Avoid these five common Web site mistakes

Web sites that have been up and running for a while tend to get tinkered with by well-intentioned marketing and technical staffs. Although businesses should encourage innovation, many common Web site practices can, if implemented in the wrong way, invite legal problems. Here’s a rundown on five common Web site mistakes.

1. “Guiding” user comments on social networking pages. Web sites generally have immunity under Section 230 of the Communications Decency Act for liability for defamatory statements posted by users on social networking pages of a site. However, recent cases have begun to chip away at that immunity in cases where the Web site has gotten too involved in “shaping” the user-generated content. Too much shaping, and a Web site risks becoming the publisher itself, thereby losing the Section 230 immunity.

2. Testimonials in blogs. Many bloggers are unaware that the Federal Trade Commission has guidelines regarding endorsements and testimonials in blogs. In general, the guidelines require that bloggers disclose any material connections between themselves and the products that they are reviewing or discussing. Similarly, if a blog offers a testimonial, it should state whether its results are “representative” of what consumers will experience from using the product. This area is particularly perilous because the FTC has brought very few enforcement actions and, therefore, it is unclear where the agency may seek to draw lines.

3. Not updating the privacy policy. When was the last time your Web site’s privacy policy was updated? How many changes has the site implemented since then? A Web site’s privacy policy should never be set in stone; it should evolve as practices change. Did the site review its privacy policy when it introduced that exciting new data-sharing tool? Did it make changes when implementing a new “just-in-time” notice? Not all changes on the site require revising the privacy policy. But if evolving Web site practices turn out to conflict with what the privacy policy states, the site could face charges that it is misleading or deceptive.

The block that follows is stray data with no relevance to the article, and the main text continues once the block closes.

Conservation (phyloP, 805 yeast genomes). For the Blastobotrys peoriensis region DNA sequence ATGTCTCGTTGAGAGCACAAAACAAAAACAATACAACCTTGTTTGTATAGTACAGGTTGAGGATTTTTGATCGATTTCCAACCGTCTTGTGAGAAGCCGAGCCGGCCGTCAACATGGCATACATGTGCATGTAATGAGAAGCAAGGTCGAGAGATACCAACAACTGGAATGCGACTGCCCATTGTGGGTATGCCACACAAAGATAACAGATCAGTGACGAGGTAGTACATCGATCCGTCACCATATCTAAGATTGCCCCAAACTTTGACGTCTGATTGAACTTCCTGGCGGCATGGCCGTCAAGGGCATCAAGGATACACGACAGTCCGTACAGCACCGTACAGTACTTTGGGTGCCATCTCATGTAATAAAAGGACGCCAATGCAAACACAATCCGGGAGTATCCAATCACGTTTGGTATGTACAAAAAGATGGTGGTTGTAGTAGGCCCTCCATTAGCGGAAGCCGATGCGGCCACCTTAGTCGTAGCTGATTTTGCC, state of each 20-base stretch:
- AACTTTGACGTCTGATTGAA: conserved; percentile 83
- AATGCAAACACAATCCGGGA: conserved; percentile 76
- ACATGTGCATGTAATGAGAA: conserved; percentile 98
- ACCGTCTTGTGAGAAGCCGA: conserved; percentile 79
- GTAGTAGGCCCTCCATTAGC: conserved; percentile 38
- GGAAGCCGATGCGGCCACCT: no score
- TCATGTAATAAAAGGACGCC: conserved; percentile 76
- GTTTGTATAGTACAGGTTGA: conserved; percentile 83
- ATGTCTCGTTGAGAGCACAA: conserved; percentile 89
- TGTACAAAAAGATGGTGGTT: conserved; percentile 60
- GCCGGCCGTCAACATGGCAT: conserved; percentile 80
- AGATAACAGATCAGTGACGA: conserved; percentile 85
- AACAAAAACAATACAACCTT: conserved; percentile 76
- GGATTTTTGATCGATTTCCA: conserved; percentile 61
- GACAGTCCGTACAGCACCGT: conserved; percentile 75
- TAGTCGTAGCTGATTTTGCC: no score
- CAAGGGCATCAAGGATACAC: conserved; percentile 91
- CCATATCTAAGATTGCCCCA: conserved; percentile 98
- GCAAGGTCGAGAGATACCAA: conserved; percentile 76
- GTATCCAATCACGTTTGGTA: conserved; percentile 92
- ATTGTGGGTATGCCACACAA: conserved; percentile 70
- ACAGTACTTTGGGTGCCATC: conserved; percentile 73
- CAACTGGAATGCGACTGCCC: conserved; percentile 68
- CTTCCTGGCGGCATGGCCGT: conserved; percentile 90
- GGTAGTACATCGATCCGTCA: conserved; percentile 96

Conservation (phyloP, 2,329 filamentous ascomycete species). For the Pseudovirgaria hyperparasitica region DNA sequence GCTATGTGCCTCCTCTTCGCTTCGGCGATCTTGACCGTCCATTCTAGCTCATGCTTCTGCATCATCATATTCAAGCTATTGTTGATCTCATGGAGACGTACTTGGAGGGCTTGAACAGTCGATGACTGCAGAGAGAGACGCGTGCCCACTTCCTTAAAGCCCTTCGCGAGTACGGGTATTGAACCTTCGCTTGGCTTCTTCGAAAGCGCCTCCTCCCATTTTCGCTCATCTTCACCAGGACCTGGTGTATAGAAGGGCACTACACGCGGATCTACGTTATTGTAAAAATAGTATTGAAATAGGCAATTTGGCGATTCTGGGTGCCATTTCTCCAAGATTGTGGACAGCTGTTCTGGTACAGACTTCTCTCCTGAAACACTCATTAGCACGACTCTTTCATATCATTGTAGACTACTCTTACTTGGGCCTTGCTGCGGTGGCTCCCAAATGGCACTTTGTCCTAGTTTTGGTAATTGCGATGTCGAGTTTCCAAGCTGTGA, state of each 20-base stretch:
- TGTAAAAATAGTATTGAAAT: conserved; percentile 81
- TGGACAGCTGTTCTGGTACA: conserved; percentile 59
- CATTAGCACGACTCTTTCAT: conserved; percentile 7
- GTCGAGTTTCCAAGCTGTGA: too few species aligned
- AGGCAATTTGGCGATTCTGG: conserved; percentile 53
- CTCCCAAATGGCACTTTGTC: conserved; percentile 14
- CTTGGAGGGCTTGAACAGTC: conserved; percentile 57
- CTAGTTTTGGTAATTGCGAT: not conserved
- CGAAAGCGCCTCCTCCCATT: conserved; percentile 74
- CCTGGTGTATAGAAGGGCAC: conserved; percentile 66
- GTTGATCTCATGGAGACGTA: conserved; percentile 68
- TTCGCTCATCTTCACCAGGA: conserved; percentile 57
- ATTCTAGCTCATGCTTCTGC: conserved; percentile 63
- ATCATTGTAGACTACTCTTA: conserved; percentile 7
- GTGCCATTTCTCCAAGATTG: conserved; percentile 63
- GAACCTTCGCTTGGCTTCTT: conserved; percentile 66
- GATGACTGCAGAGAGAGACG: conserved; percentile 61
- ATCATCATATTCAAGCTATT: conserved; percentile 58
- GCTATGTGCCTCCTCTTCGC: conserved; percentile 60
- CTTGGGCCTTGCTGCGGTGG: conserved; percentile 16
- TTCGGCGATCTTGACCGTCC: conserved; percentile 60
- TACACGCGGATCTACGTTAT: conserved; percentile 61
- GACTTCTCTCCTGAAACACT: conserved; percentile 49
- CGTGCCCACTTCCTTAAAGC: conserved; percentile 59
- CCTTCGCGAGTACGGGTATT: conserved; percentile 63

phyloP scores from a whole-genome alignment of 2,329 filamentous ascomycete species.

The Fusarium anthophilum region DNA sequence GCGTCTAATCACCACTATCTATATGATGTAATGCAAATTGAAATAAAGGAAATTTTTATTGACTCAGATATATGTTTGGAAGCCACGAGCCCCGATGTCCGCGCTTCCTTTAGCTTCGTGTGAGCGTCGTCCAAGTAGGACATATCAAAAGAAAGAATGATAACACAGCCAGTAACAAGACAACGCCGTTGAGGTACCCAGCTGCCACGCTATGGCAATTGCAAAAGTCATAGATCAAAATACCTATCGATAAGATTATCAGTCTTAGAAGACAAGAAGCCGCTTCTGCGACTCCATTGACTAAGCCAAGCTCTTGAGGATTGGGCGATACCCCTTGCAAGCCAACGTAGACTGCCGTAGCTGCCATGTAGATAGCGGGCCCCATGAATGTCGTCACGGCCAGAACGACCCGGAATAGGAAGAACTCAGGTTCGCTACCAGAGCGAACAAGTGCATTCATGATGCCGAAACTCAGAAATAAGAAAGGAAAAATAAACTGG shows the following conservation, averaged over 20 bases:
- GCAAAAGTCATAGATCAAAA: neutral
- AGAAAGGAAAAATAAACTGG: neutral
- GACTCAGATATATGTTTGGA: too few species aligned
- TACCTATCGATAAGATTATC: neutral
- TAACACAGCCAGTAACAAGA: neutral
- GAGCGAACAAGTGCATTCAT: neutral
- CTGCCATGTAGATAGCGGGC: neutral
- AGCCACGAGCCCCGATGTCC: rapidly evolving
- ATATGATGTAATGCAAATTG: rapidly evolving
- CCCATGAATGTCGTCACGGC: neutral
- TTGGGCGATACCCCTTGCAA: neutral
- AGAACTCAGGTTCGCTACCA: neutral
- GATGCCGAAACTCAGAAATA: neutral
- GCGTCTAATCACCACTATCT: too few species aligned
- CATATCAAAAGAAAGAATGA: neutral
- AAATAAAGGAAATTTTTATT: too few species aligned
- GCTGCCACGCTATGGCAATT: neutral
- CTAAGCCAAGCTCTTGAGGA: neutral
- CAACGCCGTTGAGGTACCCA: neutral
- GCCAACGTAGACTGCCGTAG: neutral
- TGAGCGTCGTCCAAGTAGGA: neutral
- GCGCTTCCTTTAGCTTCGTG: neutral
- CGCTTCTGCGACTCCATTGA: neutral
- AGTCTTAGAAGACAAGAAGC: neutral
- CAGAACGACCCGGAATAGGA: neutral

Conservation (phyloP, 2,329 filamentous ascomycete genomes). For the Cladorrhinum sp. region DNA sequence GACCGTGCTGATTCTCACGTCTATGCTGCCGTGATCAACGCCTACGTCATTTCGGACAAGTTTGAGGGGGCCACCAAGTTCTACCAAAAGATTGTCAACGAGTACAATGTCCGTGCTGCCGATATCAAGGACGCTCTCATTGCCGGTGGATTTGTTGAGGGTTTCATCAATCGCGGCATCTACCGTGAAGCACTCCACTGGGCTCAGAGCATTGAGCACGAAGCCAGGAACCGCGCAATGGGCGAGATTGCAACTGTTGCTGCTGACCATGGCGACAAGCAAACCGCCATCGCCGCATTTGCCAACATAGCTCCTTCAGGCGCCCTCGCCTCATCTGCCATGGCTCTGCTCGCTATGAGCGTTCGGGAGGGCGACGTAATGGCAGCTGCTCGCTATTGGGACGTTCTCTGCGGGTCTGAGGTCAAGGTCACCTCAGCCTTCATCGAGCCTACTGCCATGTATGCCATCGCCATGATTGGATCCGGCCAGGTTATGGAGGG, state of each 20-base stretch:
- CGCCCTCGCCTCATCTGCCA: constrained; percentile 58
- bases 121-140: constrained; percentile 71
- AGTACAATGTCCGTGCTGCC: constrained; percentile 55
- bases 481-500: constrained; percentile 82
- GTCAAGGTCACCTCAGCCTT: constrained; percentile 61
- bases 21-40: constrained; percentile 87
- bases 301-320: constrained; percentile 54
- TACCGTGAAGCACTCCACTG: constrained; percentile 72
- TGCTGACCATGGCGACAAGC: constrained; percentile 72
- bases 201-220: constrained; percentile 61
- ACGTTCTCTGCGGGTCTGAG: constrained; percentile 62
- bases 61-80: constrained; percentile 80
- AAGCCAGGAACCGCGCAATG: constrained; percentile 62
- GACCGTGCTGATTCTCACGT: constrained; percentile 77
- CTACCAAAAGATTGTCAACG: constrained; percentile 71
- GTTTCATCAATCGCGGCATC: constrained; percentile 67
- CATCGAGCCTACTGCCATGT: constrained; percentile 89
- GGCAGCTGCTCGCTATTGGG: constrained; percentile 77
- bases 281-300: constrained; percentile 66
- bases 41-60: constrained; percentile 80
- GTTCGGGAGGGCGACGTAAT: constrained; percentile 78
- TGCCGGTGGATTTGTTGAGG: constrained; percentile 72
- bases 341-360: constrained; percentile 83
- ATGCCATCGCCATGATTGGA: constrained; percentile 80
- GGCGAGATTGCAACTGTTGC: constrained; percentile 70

4. Offering a mobile application without thinking through the data flows. Everyone wants to offer a mobile application these days, often linking to a Web site. Questions are beginning to arise, however, about the information that apps collect and the devices on which they appear, who handles it, and what happens to that data. Knotty legal problems can emerge where these issues have not been vetted.

5. Copyright infringements. Copyright infringement is as old as the Internet. Federal law governing online copyright violations — the Digital Millennium Copyright Act — has been in place for a decade, and the rules are fairly well understood. Nonetheless, pirated material still often appears on Web sites, posted by users. Web sites must maintain their procedures in order to earn the protections of the DMCA “safe harbor.” A Web site that loses its DMCA safe harbor protection due to inattentiveness may face substantial losses.

Would you recommend this article?

Share

Thanks for taking the time to let us know what you think of this article!
We'd love to hear your opinion about this or any other story you read in our publication.


Jim Love, Chief Content Officer, IT World Canada

Featured Download

Related Tech News

CDN in your inbox

CDN delivers a critical analysis of the competitive landscape detailing both the challenges and opportunities facing solution providers. CDN's email newsletter details the most important news and commentary from the channel.